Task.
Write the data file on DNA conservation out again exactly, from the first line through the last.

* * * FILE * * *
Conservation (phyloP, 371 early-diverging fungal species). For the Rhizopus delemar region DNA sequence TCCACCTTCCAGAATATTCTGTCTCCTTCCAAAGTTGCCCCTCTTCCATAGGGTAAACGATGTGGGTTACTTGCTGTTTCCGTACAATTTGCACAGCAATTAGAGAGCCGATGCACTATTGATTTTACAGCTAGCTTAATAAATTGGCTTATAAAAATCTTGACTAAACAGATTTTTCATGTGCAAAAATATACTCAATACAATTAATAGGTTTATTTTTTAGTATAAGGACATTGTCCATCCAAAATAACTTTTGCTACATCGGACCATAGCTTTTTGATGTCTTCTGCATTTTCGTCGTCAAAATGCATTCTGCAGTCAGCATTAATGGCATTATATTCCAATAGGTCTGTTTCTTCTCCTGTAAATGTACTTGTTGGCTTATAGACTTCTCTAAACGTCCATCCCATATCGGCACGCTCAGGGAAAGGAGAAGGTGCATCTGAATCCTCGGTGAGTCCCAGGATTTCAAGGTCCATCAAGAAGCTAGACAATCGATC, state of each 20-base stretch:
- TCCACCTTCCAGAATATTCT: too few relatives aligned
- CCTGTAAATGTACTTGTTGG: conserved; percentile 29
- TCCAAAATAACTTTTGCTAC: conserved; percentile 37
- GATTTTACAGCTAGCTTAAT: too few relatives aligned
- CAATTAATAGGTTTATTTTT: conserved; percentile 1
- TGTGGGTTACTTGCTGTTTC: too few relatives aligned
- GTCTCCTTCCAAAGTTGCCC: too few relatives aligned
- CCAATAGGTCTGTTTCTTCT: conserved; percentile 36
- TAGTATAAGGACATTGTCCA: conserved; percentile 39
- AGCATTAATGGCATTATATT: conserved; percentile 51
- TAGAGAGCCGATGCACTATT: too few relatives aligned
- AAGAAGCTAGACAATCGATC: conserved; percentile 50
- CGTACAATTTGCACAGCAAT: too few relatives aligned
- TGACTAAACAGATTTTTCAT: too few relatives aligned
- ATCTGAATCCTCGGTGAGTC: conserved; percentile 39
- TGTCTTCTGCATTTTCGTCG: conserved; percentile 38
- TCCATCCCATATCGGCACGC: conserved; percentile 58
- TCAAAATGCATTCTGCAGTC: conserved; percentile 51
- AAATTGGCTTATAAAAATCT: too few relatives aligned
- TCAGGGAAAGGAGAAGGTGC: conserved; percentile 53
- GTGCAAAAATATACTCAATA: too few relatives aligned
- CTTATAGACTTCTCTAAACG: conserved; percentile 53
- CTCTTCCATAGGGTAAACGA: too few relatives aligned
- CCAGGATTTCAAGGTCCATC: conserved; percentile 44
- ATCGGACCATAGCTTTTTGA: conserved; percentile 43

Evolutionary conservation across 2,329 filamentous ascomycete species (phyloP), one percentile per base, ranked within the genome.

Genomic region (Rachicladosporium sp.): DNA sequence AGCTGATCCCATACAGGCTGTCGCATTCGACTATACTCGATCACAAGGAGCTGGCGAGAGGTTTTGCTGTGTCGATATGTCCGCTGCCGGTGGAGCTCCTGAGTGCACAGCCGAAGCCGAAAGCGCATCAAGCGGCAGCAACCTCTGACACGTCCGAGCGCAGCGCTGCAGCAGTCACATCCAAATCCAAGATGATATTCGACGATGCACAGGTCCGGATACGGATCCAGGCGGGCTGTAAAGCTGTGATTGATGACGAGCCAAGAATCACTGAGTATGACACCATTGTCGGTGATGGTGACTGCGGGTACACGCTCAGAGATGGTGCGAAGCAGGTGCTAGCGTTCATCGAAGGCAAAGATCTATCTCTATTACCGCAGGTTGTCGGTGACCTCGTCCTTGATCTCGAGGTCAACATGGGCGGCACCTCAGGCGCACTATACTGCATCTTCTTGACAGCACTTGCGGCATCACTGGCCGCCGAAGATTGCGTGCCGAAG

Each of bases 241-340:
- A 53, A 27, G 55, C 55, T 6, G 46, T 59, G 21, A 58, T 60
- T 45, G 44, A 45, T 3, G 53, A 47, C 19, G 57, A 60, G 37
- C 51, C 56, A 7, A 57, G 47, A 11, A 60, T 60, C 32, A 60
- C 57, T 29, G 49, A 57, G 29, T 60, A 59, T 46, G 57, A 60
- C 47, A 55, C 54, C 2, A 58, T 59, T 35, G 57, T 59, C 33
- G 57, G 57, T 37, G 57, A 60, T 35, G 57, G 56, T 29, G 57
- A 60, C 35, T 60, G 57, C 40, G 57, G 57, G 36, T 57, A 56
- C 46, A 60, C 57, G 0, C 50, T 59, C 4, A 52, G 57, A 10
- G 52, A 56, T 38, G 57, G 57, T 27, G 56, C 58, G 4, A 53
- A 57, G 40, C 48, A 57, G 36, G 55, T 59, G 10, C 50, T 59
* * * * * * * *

Conservation (phyloP, 371 early-diverging fungal species). For the Rhizopus delemar region DNA sequence TCCACCTTCCAGAATATTCTGTCTCCTTCCAAAGTTGCCCCTCTTCCATAGGGTAAACGATGTGGGTTACTTGCTGTTTCCGTACAATTTGCACAGCAATTAGAGAGCCGATGCACTATTGATTTTACAGCTAGCTTAATAAATTGGCTTATAAAAATCTTGACTAAACAGATTTTTCATGTGCAAAAATATACTCAATACAATTAATAGGTTTATTTTTTAGTATAAGGACATTGTCCATCCAAAATAACTTTTGCTACATCGGACCATAGCTTTTTGATGTCTTCTGCATTTTCGTCGTCAAAATGCATTCTGCAGTCAGCATTAATGGCATTATATTCCAATAGGTCTGTTTCTTCTCCTGTAAATGTACTTGTTGGCTTATAGACTTCTCTAAACGTCCATCCCATATCGGCACGCTCAGGGAAAGGAGAAGGTGCATCTGAATCCTCGGTGAGTCCCAGGATTTCAAGGTCCATCAAGAAGCTAGACAATCGATC, state of each 20-base stretch:
- TCCACCTTCCAGAATATTCT: too few relatives aligned
- CCTGTAAATGTACTTGTTGG: conserved; percentile 29
- TCCAAAATAACTTTTGCTAC: conserved; percentile 37
- GATTTTACAGCTAGCTTAAT: too few relatives aligned
- CAATTAATAGGTTTATTTTT: conserved; percentile 1
- TGTGGGTTACTTGCTGTTTC: too few relatives aligned
- GTCTCCTTCCAAAGTTGCCC: too few relatives aligned
- CCAATAGGTCTGTTTCTTCT: conserved; percentile 36
- TAGTATAAGGACATTGTCCA: conserved; percentile 39
- AGCATTAATGGCATTATATT: conserved; percentile 51
- TAGAGAGCCGATGCACTATT: too few relatives aligned
- AAGAAGCTAGACAATCGATC: conserved; percentile 50
- CGTACAATTTGCACAGCAAT: too few relatives aligned
- TGACTAAACAGATTTTTCAT: too few relatives aligned
- ATCTGAATCCTCGGTGAGTC: conserved; percentile 39
- TGTCTTCTGCATTTTCGTCG: conserved; percentile 38
- TCCATCCCATATCGGCACGC: conserved; percentile 58
- TCAAAATGCATTCTGCAGTC: conserved; percentile 51
- AAATTGGCTTATAAAAATCT: too few relatives aligned
- TCAGGGAAAGGAGAAGGTGC: conserved; percentile 53
- GTGCAAAAATATACTCAATA: too few relatives aligned
- CTTATAGACTTCTCTAAACG: conserved; percentile 53
- CTCTTCCATAGGGTAAACGA: too few relatives aligned
- CCAGGATTTCAAGGTCCATC: conserved; percentile 44
- ATCGGACCATAGCTTTTTGA: conserved; percentile 43

Evolutionary conservation across 2,329 filamentous ascomycete species (phyloP), one percentile per base, ranked within the genome.

Genomic region (Rachicladosporium sp.): DNA sequence AGCTGATCCCATACAGGCTGTCGCATTCGACTATACTCGATCACAAGGAGCTGGCGAGAGGTTTTGCTGTGTCGATATGTCCGCTGCCGGTGGAGCTCCTGAGTGCACAGCCGAAGCCGAAAGCGCATCAAGCGGCAGCAACCTCTGACACGTCCGAGCGCAGCGCTGCAGCAGTCACATCCAAATCCAAGATGATATTCGACGATGCACAGGTCCGGATACGGATCCAGGCGGGCTGTAAAGCTGTGATTGATGACGAGCCAAGAATCACTGAGTATGACACCATTGTCGGTGATGGTGACTGCGGGTACACGCTCAGAGATGGTGCGAAGCAGGTGCTAGCGTTCATCGAAGGCAAAGATCTATCTCTATTACCGCAGGTTGTCGGTGACCTCGTCCTTGATCTCGAGGTCAACATGGGCGGCACCTCAGGCGCACTATACTGCATCTTCTTGACAGCACTTGCGGCATCACTGGCCGCCGAAGATTGCGTGCCGAAG

Each of bases 241-340:
- A 53, A 27, G 55, C 55, T 6, G 46, T 59, G 21, A 58, T 60
- T 45, G 44, A 45, T 3, G 53, A 47, C 19, G 57, A 60, G 37
- C 51, C 56, A 7, A 57, G 47, A 11, A 60, T 60, C 32, A 60
- C 57, T 29, G 49, A 57, G 29, T 60, A 59, T 46, G 57, A 60
- C 47, A 55, C 54, C 2, A 58, T 59, T 35, G 57, T 59, C 33
- G 57, G 57, T 37, G 57, A 60, T 35, G 57, G 56, T 29, G 57
- A 60, C 35, T 60, G 57, C 40, G 57, G 57, G 36, T 57, A 56
- C 46, A 60, C 57, G 0, C 50, T 59, C 4, A 52, G 57, A 10
- G 52, A 56, T 38, G 57, G 57, T 27, G 56, C 58, G 4, A 53
- A 57, G 40, C 48, A 57, G 36, G 55, T 59, G 10, C 50, T 59